Mowgli: Legend of the Jungle

A Gruesome Take on a Family Favorite


Photo from IMDB

Rohan Chand stands atop a cliff in Mowgli: Legend of the Jungle (2018).

All my life I was surrounded by Disney movies, the tales of princesses finding true love and animals going on remarkable adventures. I never expected to see a gruesome version of one of the most iconic animations of all time.

Mowgli: Legend of the Jungle directed by Andy Serkis, released Dec. 7 on Netflix takes a spin on the famous compilation of stories, The Jungle Book, written in 1894 by Rudyard Kipling. Disney’s version of The Jungle Book, arguably the most famous retelling, was originally released in 1967 and has been popular ever since.

In all remakes of the story, Mowgli is a young boy whose parents were murdered by a ferocious tiger, Shere Khan, the antagonist of the story. Disney’s interpretation of The Jungle Book follows Mowgli throughout his journey of growing up in a wolf pack and his constant battle of defining the line between man and the wild. Similar to Disney, Serkis zooms in on the struggle of being accepted into the wolf pack and having to later adjust to living life outside the jungle.

In the Disney version, Baloo is kind-hearted, singing bear depicted as a calm character while Bagheera, the panther, is shown as a more serious and over-protective character. Growing up, I would dance around my house screaming the lyrics, “Look for the bare necessities, the simple bare necessities.” In Serkis’ spin, Baloo teaches the wolf cubs, and Mowgli, the laws of the jungle and how to survive. In a private lesson between Baloo and Mowgli, Baloo is depicted as a much more serious, almost concerned parent like character. It almost seems as though Bagheera and Baloo’s personalities were switched with one another.

This presents the issues with connecting the original Disney film to Netflix’s version. The stories are presented in such a different way, it makes it hard to compare them.

Official movie poster for Mowgli.

Anyone who has seen the animated version of The Jungle Book understands that the movie is designed for children, it is lighthearted and filled with catchy tunes. Throughout Mowgli, I was astonished by the amount of fighting and gore. Even though the film is rated PG-13, I did not expect it to take such a harsh twist of the original movie. Mowgli would be terrifying to most young children because of the aggressive fighting between Shere Khan and the protagonist.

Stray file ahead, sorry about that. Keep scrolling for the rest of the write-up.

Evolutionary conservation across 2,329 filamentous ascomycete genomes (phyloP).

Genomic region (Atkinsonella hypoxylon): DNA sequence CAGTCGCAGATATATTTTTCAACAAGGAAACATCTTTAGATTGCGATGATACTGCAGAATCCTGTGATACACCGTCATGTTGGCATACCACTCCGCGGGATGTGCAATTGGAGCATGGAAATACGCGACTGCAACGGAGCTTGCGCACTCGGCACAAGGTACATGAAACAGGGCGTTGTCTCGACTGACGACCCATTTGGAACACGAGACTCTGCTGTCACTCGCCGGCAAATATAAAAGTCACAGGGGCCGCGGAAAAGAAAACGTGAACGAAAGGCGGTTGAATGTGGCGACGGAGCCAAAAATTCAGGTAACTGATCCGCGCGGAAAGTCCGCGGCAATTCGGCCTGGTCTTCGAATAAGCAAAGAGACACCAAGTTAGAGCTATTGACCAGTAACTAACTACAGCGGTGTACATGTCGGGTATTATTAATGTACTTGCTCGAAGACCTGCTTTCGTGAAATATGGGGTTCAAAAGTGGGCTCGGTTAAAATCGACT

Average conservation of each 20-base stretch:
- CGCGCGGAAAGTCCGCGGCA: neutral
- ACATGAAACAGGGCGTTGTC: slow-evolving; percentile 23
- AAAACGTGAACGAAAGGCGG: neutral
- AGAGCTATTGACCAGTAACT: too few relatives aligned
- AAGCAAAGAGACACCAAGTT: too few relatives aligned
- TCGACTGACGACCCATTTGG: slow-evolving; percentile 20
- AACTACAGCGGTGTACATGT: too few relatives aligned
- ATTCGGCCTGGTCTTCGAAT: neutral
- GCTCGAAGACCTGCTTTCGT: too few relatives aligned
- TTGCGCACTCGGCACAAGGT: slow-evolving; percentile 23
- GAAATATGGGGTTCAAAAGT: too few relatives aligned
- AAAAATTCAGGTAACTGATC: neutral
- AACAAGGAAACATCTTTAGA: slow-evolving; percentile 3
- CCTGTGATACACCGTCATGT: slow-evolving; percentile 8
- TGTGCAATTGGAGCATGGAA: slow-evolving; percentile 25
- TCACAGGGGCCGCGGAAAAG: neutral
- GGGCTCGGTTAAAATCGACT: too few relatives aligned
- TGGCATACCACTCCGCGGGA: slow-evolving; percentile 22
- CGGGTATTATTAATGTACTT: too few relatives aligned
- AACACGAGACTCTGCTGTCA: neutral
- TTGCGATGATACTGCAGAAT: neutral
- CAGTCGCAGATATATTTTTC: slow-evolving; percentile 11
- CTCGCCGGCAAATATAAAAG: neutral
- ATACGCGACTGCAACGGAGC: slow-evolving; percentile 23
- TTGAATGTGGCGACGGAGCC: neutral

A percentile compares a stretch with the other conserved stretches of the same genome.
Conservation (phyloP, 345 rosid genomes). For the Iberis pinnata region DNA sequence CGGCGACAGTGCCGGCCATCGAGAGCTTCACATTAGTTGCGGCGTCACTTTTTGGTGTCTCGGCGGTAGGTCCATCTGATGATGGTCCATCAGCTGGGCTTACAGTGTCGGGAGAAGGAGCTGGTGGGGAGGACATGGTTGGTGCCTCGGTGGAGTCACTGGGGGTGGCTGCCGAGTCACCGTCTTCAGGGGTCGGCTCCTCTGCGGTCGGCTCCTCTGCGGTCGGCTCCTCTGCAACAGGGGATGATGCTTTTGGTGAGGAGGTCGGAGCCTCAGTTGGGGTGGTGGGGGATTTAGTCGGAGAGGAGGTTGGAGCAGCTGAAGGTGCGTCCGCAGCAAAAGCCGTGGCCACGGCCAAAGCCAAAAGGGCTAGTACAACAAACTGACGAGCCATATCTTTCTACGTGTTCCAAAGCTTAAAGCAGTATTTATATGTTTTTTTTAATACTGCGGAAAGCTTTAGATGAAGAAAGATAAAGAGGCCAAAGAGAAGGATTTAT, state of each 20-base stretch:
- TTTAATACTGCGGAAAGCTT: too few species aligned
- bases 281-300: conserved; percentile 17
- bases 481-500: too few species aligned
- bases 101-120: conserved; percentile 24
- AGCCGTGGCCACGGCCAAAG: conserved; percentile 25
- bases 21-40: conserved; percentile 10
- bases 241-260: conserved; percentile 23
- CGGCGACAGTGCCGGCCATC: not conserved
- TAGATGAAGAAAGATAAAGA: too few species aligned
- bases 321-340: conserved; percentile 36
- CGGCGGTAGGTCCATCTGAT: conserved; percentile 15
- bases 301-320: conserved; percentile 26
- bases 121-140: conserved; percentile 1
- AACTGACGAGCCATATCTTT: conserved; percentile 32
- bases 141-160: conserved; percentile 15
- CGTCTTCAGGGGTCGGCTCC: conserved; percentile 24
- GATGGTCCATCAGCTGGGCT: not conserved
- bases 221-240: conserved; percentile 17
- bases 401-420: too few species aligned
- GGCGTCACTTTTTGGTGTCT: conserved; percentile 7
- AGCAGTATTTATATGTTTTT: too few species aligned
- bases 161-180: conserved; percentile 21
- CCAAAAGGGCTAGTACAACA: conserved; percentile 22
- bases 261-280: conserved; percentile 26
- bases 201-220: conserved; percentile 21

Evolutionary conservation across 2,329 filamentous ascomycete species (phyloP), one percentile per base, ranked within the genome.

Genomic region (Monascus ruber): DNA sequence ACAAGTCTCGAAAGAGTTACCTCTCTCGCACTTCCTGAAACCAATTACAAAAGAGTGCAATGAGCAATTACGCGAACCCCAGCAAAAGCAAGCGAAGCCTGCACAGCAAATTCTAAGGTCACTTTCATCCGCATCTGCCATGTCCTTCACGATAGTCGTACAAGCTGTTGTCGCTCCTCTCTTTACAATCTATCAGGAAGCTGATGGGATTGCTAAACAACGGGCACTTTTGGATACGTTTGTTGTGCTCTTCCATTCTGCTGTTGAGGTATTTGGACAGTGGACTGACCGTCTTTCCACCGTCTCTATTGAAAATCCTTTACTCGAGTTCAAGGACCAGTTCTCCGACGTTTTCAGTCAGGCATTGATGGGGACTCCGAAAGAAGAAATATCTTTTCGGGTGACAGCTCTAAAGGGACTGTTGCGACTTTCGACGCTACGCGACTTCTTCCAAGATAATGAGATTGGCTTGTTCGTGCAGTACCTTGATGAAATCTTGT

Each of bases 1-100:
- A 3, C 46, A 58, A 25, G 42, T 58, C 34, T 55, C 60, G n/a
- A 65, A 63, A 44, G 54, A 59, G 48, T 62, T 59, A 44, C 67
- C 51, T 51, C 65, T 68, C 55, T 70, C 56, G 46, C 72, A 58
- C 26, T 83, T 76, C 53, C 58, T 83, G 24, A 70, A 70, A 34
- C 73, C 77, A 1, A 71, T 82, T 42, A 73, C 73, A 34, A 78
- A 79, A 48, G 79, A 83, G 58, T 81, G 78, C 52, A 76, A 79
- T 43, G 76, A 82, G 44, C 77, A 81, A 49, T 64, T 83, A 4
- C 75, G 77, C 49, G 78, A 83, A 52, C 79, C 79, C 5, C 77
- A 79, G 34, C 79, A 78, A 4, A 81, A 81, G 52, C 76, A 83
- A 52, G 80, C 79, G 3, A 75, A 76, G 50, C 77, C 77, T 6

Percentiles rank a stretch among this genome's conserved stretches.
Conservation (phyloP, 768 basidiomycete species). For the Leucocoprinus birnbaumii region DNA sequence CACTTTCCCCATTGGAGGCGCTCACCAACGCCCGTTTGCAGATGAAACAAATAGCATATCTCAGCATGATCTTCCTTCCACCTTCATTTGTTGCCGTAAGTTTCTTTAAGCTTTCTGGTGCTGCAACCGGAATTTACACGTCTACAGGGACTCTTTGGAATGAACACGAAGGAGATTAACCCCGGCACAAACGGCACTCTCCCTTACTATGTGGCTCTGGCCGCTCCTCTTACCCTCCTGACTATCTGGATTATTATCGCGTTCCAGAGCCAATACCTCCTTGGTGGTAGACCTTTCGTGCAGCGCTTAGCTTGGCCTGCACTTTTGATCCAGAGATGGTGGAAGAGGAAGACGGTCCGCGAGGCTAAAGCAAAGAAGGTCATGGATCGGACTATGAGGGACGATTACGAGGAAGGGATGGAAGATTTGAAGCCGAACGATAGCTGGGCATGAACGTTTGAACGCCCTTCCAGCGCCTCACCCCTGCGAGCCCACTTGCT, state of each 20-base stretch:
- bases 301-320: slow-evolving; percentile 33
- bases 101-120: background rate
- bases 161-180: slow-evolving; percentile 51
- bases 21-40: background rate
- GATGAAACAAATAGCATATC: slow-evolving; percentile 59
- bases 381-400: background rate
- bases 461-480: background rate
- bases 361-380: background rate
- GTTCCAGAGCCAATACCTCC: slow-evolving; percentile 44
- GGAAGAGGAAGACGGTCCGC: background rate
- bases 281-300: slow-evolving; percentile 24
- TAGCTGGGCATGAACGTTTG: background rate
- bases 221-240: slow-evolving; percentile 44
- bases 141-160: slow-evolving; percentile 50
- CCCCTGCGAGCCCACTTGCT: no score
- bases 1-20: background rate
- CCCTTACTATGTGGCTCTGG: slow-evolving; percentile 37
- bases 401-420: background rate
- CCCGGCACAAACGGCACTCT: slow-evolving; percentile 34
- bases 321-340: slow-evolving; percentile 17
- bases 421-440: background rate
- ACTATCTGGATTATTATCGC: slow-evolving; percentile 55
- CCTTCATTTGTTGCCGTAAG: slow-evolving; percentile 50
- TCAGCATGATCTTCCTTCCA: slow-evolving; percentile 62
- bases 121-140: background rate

I was the most disturbed two scenes in the movie, one being the scene where Shere Khan approaches passed out Mowgli and slowly uses his realistic claws to slice a long gash in Mowgli’s arm allowing blood to gush out. This violent act is obviously not appropriate for children and was honestly scary for even a teenager. The second gruesome scene occurs after Mowgli is in the village staying with a game hunter. Mowgli discovers his only friend, Bhoot, was decapitated, his head stuffed on display in the man’s house. I was shocked when I saw this because I never thought such a sweet movie could turn into a dark version where loveable characters die.

The biggest issue with Mowgli: Legend of the Jungle is that the demographic it applies to is so confusing. Because of all the gruesome and violent details, this movie would not be suitable for younger children, most adults would not find an animated film as such as interesting and there is not enough enticing drama to draw in teenagers. Ultimately, I was disappointed with the way that Serkis approached this frightful version of such a wholesome story.

Mowgli: Legend of the Jungle has outstanding animation and acting. Rohan Chand who plays Mowgli, draws the viewer in, allowing one to experience the emotions that Mowgli is feeling. Throughout the movie, the viewer could also see the emotions on the animal’s faces. Although they have some animated features, the main characters of the film, the animals, are all animated and laid out on the screen as very realistic creatures. The viewers can see the emotions on the animals’ faces as though they were humans, making it easier to connect to them.

One of the big ideas presented in the film is being different. While Mowgli is a part of the wolf pack, he becomes best friends with an albino wolf named Bhoot. Because Bhoot is albino and Mowgli is not actually a wolf, both are made fun of by the other wolves. Later in the movie, Mowgli and Bhoot experience a very emotional scene where Mowgli yells at Bhoot explaining that they are different and are the opposite of “special.” Although not wolves, most viewers have experienced some sort of hatred in their lives and this is a very relatable scene which further develops the characters.

All of this said, Mowgli: Legend of the Jungle takes an interesting, more adult, spin on Mowgli’s story and should be praised for its flawless integration of animation and realistic aspects of the film. But the horrendous approach of violence in the movie was appalling.